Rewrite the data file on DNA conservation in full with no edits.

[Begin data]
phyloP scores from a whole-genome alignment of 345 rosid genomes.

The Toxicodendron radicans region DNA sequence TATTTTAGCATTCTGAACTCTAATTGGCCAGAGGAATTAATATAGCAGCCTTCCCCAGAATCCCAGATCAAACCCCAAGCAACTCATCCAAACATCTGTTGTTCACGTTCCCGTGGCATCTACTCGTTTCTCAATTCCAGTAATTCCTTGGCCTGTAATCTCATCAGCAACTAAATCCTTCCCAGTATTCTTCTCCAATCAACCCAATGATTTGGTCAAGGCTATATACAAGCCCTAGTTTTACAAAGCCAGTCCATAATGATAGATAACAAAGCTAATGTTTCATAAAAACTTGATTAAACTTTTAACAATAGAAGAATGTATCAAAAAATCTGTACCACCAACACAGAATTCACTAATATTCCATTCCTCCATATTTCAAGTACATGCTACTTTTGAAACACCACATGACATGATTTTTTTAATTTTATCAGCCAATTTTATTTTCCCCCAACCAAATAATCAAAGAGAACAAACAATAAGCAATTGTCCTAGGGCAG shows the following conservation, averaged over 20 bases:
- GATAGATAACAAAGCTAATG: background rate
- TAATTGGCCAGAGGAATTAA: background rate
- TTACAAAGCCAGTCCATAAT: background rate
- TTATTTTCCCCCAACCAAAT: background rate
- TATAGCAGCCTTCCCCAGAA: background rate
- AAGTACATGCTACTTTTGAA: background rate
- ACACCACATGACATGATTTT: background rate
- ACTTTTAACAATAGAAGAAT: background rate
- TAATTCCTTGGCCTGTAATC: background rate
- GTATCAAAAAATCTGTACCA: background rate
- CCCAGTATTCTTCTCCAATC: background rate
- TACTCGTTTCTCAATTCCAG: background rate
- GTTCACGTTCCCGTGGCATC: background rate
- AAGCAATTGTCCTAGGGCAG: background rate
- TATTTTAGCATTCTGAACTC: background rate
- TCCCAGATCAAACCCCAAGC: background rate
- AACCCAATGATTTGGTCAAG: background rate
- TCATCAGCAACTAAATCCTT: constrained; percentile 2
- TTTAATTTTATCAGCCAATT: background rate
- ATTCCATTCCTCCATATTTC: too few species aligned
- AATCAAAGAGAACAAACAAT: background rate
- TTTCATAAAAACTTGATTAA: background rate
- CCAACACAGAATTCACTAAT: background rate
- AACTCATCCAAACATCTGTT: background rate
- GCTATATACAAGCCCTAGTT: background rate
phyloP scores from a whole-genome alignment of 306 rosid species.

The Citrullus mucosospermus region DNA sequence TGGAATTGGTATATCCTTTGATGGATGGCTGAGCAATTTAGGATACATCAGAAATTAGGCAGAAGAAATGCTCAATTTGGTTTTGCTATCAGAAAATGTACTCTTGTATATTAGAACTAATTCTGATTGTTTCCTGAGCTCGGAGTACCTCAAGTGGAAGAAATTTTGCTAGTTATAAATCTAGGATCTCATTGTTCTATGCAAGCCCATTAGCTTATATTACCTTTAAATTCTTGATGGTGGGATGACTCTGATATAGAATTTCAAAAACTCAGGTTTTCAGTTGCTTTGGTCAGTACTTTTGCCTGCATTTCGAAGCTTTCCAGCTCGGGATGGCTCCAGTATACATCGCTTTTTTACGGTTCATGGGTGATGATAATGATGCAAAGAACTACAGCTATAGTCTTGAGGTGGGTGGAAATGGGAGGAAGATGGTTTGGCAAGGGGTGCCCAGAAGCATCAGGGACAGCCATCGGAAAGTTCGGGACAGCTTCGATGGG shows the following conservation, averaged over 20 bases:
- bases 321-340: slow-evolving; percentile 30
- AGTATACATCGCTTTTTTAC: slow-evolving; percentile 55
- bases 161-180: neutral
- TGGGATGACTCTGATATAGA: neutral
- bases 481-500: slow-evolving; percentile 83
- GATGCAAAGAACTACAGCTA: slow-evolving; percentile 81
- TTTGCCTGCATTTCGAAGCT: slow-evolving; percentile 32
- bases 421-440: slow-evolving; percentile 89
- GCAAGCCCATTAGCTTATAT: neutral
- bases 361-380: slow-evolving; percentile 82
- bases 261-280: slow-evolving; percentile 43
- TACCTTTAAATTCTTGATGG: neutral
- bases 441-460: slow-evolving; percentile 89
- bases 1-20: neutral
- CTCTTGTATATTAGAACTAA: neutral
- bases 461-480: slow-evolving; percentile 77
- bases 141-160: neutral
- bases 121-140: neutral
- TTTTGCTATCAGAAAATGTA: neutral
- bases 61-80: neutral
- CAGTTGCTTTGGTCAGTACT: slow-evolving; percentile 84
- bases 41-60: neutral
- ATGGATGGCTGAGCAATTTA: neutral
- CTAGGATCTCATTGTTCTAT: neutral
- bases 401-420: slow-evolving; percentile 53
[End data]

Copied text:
phyloP scores from a whole-genome alignment of 345 rosid genomes.

The Toxicodendron radicans region DNA sequence TATTTTAGCATTCTGAACTCTAATTGGCCAGAGGAATTAATATAGCAGCCTTCCCCAGAATCCCAGATCAAACCCCAAGCAACTCATCCAAACATCTGTTGTTCACGTTCCCGTGGCATCTACTCGTTTCTCAATTCCAGTAATTCCTTGGCCTGTAATCTCATCAGCAACTAAATCCTTCCCAGTATTCTTCTCCAATCAACCCAATGATTTGGTCAAGGCTATATACAAGCCCTAGTTTTACAAAGCCAGTCCATAATGATAGATAACAAAGCTAATGTTTCATAAAAACTTGATTAAACTTTTAACAATAGAAGAATGTATCAAAAAATCTGTACCACCAACACAGAATTCACTAATATTCCATTCCTCCATATTTCAAGTACATGCTACTTTTGAAACACCACATGACATGATTTTTTTAATTTTATCAGCCAATTTTATTTTCCCCCAACCAAATAATCAAAGAGAACAAACAATAAGCAATTGTCCTAGGGCAG shows the following conservation, averaged over 20 bases:
- GATAGATAACAAAGCTAATG: background rate
- TAATTGGCCAGAGGAATTAA: background rate
- TTACAAAGCCAGTCCATAAT: background rate
- TTATTTTCCCCCAACCAAAT: background rate
- TATAGCAGCCTTCCCCAGAA: background rate
- AAGTACATGCTACTTTTGAA: background rate
- ACACCACATGACATGATTTT: background rate
- ACTTTTAACAATAGAAGAAT: background rate
- TAATTCCTTGGCCTGTAATC: background rate
- GTATCAAAAAATCTGTACCA: background rate
- CCCAGTATTCTTCTCCAATC: background rate
- TACTCGTTTCTCAATTCCAG: background rate
- GTTCACGTTCCCGTGGCATC: background rate
- AAGCAATTGTCCTAGGGCAG: background rate
- TATTTTAGCATTCTGAACTC: background rate
- TCCCAGATCAAACCCCAAGC: background rate
- AACCCAATGATTTGGTCAAG: background rate
- TCATCAGCAACTAAATCCTT: constrained; percentile 2
- TTTAATTTTATCAGCCAATT: background rate
- ATTCCATTCCTCCATATTTC: too few species aligned
- AATCAAAGAGAACAAACAAT: background rate
- TTTCATAAAAACTTGATTAA: background rate
- CCAACACAGAATTCACTAAT: background rate
- AACTCATCCAAACATCTGTT: background rate
- GCTATATACAAGCCCTAGTT: background rate
phyloP scores from a whole-genome alignment of 306 rosid species.

The Citrullus mucosospermus region DNA sequence TGGAATTGGTATATCCTTTGATGGATGGCTGAGCAATTTAGGATACATCAGAAATTAGGCAGAAGAAATGCTCAATTTGGTTTTGCTATCAGAAAATGTACTCTTGTATATTAGAACTAATTCTGATTGTTTCCTGAGCTCGGAGTACCTCAAGTGGAAGAAATTTTGCTAGTTATAAATCTAGGATCTCATTGTTCTATGCAAGCCCATTAGCTTATATTACCTTTAAATTCTTGATGGTGGGATGACTCTGATATAGAATTTCAAAAACTCAGGTTTTCAGTTGCTTTGGTCAGTACTTTTGCCTGCATTTCGAAGCTTTCCAGCTCGGGATGGCTCCAGTATACATCGCTTTTTTACGGTTCATGGGTGATGATAATGATGCAAAGAACTACAGCTATAGTCTTGAGGTGGGTGGAAATGGGAGGAAGATGGTTTGGCAAGGGGTGCCCAGAAGCATCAGGGACAGCCATCGGAAAGTTCGGGACAGCTTCGATGGG shows the following conservation, averaged over 20 bases:
- bases 321-340: slow-evolving; percentile 30
- AGTATACATCGCTTTTTTAC: slow-evolving; percentile 55
- bases 161-180: neutral
- TGGGATGACTCTGATATAGA: neutral
- bases 481-500: slow-evolving; percentile 83
- GATGCAAAGAACTACAGCTA: slow-evolving; percentile 81
- TTTGCCTGCATTTCGAAGCT: slow-evolving; percentile 32
- bases 421-440: slow-evolving; percentile 89
- GCAAGCCCATTAGCTTATAT: neutral
- bases 361-380: slow-evolving; percentile 82
- bases 261-280: slow-evolving; percentile 43
- TACCTTTAAATTCTTGATGG: neutral
- bases 441-460: slow-evolving; percentile 89
- bases 1-20: neutral
- CTCTTGTATATTAGAACTAA: neutral
- bases 461-480: slow-evolving; percentile 77
- bases 141-160: neutral
- bases 121-140: neutral
- TTTTGCTATCAGAAAATGTA: neutral
- bases 61-80: neutral
- CAGTTGCTTTGGTCAGTACT: slow-evolving; percentile 84
- bases 41-60: neutral
- ATGGATGGCTGAGCAATTTA: neutral
- CTAGGATCTCATTGTTCTAT: neutral
- bases 401-420: slow-evolving; percentile 53